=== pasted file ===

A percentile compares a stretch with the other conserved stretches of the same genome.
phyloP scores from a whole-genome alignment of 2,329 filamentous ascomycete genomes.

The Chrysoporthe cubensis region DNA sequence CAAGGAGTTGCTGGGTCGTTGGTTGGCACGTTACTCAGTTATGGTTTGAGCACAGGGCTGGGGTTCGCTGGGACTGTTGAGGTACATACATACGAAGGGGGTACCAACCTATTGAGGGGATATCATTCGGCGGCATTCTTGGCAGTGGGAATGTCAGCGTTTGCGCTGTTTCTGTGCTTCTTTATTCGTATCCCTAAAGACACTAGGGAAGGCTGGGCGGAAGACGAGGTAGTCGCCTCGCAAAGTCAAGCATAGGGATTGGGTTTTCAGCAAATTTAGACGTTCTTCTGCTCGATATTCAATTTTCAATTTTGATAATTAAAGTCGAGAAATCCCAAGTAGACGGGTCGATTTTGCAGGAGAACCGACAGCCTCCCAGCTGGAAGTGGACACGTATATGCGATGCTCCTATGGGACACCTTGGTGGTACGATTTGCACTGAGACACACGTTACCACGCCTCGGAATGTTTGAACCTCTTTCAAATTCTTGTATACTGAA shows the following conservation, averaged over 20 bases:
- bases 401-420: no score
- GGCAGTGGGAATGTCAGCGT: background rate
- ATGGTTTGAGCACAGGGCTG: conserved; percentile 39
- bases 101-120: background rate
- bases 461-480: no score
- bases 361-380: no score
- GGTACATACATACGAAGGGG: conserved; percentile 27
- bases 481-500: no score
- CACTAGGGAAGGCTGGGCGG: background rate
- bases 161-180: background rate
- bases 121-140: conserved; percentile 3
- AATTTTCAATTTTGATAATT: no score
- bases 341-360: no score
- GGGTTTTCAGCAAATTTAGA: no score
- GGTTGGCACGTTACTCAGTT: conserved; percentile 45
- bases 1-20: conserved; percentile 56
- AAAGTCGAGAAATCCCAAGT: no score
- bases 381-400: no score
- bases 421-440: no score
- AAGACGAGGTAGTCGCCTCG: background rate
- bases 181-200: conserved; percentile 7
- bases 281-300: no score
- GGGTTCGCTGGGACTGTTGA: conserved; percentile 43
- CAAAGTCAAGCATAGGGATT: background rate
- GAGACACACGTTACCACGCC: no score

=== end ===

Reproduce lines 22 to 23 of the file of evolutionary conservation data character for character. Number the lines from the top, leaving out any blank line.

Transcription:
- bases 421-440: no score
- AAGACGAGGTAGTCGCCTCG: background rate